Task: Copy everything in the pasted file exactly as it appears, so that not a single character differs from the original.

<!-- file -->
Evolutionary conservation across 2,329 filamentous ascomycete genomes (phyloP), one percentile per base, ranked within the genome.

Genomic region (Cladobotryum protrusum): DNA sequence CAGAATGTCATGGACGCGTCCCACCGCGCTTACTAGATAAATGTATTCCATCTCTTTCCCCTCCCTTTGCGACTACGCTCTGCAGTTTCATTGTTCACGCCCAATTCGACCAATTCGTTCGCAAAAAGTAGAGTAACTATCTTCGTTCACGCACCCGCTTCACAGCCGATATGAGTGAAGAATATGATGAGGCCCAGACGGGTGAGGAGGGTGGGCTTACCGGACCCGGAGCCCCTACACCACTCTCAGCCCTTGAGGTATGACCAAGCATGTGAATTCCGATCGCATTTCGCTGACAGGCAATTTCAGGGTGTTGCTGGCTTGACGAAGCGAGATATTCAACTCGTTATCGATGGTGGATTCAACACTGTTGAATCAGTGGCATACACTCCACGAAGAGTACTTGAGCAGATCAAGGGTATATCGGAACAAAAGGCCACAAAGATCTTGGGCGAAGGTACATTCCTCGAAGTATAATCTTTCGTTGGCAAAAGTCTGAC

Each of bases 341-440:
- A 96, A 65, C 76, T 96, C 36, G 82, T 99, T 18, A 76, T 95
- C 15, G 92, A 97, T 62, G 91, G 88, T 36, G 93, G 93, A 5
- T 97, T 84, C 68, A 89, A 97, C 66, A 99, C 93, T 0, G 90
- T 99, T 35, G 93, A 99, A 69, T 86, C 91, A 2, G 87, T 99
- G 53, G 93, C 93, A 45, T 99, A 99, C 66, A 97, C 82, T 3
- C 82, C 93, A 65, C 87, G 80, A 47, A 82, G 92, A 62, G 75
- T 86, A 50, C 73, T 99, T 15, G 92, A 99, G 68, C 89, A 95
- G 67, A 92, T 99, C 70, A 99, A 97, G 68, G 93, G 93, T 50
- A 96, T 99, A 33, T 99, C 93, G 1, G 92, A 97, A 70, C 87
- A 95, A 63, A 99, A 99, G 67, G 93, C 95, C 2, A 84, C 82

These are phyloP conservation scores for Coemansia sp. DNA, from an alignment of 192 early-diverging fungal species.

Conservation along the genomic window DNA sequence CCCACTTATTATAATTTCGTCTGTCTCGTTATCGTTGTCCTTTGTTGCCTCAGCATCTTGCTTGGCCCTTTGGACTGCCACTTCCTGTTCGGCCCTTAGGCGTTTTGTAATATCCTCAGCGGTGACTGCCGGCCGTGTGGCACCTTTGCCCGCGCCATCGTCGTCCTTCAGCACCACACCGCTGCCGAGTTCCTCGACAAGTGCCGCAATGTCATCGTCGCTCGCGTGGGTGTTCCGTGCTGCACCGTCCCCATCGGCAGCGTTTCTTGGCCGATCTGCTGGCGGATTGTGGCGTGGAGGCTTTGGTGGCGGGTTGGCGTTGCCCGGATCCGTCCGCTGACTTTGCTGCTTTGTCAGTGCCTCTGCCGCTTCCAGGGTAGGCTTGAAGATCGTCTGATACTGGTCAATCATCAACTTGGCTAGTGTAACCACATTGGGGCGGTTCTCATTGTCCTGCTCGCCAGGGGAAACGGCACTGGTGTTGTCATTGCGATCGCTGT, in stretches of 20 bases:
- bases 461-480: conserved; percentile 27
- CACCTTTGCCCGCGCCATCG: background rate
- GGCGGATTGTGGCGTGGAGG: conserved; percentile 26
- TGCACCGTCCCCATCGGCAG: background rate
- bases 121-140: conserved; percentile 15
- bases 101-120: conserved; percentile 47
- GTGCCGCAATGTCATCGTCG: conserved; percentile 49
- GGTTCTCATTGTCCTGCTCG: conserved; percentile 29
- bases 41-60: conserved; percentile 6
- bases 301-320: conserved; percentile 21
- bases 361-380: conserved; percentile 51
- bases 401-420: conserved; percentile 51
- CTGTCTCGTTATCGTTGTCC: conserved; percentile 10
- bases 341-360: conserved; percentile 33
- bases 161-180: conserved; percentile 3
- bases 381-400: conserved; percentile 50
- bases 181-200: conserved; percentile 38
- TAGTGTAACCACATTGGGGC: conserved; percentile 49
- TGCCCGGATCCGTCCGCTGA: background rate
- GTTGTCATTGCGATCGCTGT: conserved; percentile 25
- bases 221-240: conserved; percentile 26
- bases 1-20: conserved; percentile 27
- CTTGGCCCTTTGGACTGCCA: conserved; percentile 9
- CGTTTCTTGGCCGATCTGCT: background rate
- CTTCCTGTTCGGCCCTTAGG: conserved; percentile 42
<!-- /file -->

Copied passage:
Evolutionary conservation across 2,329 filamentous ascomycete genomes (phyloP), one percentile per base, ranked within the genome.

Genomic region (Cladobotryum protrusum): DNA sequence CAGAATGTCATGGACGCGTCCCACCGCGCTTACTAGATAAATGTATTCCATCTCTTTCCCCTCCCTTTGCGACTACGCTCTGCAGTTTCATTGTTCACGCCCAATTCGACCAATTCGTTCGCAAAAAGTAGAGTAACTATCTTCGTTCACGCACCCGCTTCACAGCCGATATGAGTGAAGAATATGATGAGGCCCAGACGGGTGAGGAGGGTGGGCTTACCGGACCCGGAGCCCCTACACCACTCTCAGCCCTTGAGGTATGACCAAGCATGTGAATTCCGATCGCATTTCGCTGACAGGCAATTTCAGGGTGTTGCTGGCTTGACGAAGCGAGATATTCAACTCGTTATCGATGGTGGATTCAACACTGTTGAATCAGTGGCATACACTCCACGAAGAGTACTTGAGCAGATCAAGGGTATATCGGAACAAAAGGCCACAAAGATCTTGGGCGAAGGTACATTCCTCGAAGTATAATCTTTCGTTGGCAAAAGTCTGAC

Each of bases 341-440:
- A 96, A 65, C 76, T 96, C 36, G 82, T 99, T 18, A 76, T 95
- C 15, G 92, A 97, T 62, G 91, G 88, T 36, G 93, G 93, A 5
- T 97, T 84, C 68, A 89, A 97, C 66, A 99, C 93, T 0, G 90
- T 99, T 35, G 93, A 99, A 69, T 86, C 91, A 2, G 87, T 99
- G 53, G 93, C 93, A 45, T 99, A 99, C 66, A 97, C 82, T 3
- C 82, C 93, A 65, C 87, G 80, A 47, A 82, G 92, A 62, G 75
- T 86, A 50, C 73, T 99, T 15, G 92, A 99, G 68, C 89, A 95
- G 67, A 92, T 99, C 70, A 99, A 97, G 68, G 93, G 93, T 50
- A 96, T 99, A 33, T 99, C 93, G 1, G 92, A 97, A 70, C 87
- A 95, A 63, A 99, A 99, G 67, G 93, C 95, C 2, A 84, C 82

These are phyloP conservation scores for Coemansia sp. DNA, from an alignment of 192 early-diverging fungal species.

Conservation along the genomic window DNA sequence CCCACTTATTATAATTTCGTCTGTCTCGTTATCGTTGTCCTTTGTTGCCTCAGCATCTTGCTTGGCCCTTTGGACTGCCACTTCCTGTTCGGCCCTTAGGCGTTTTGTAATATCCTCAGCGGTGACTGCCGGCCGTGTGGCACCTTTGCCCGCGCCATCGTCGTCCTTCAGCACCACACCGCTGCCGAGTTCCTCGACAAGTGCCGCAATGTCATCGTCGCTCGCGTGGGTGTTCCGTGCTGCACCGTCCCCATCGGCAGCGTTTCTTGGCCGATCTGCTGGCGGATTGTGGCGTGGAGGCTTTGGTGGCGGGTTGGCGTTGCCCGGATCCGTCCGCTGACTTTGCTGCTTTGTCAGTGCCTCTGCCGCTTCCAGGGTAGGCTTGAAGATCGTCTGATACTGGTCAATCATCAACTTGGCTAGTGTAACCACATTGGGGCGGTTCTCATTGTCCTGCTCGCCAGGGGAAACGGCACTGGTGTTGTCATTGCGATCGCTGT, in stretches of 20 bases:
- bases 461-480: conserved; percentile 27
- CACCTTTGCCCGCGCCATCG: background rate
- GGCGGATTGTGGCGTGGAGG: conserved; percentile 26
- TGCACCGTCCCCATCGGCAG: background rate
- bases 121-140: conserved; percentile 15
- bases 101-120: conserved; percentile 47
- GTGCCGCAATGTCATCGTCG: conserved; percentile 49
- GGTTCTCATTGTCCTGCTCG: conserved; percentile 29
- bases 41-60: conserved; percentile 6
- bases 301-320: conserved; percentile 21
- bases 361-380: conserved; percentile 51
- bases 401-420: conserved; percentile 51
- CTGTCTCGTTATCGTTGTCC: conserved; percentile 10
- bases 341-360: conserved; percentile 33
- bases 161-180: conserved; percentile 3
- bases 381-400: conserved; percentile 50
- bases 181-200: conserved; percentile 38
- TAGTGTAACCACATTGGGGC: conserved; percentile 49
- TGCCCGGATCCGTCCGCTGA: background rate
- GTTGTCATTGCGATCGCTGT: conserved; percentile 25
- bases 221-240: conserved; percentile 26
- bases 1-20: conserved; percentile 27
- CTTGGCCCTTTGGACTGCCA: conserved; percentile 9
- CGTTTCTTGGCCGATCTGCT: background rate
- CTTCCTGTTCGGCCCTTAGG: conserved; percentile 42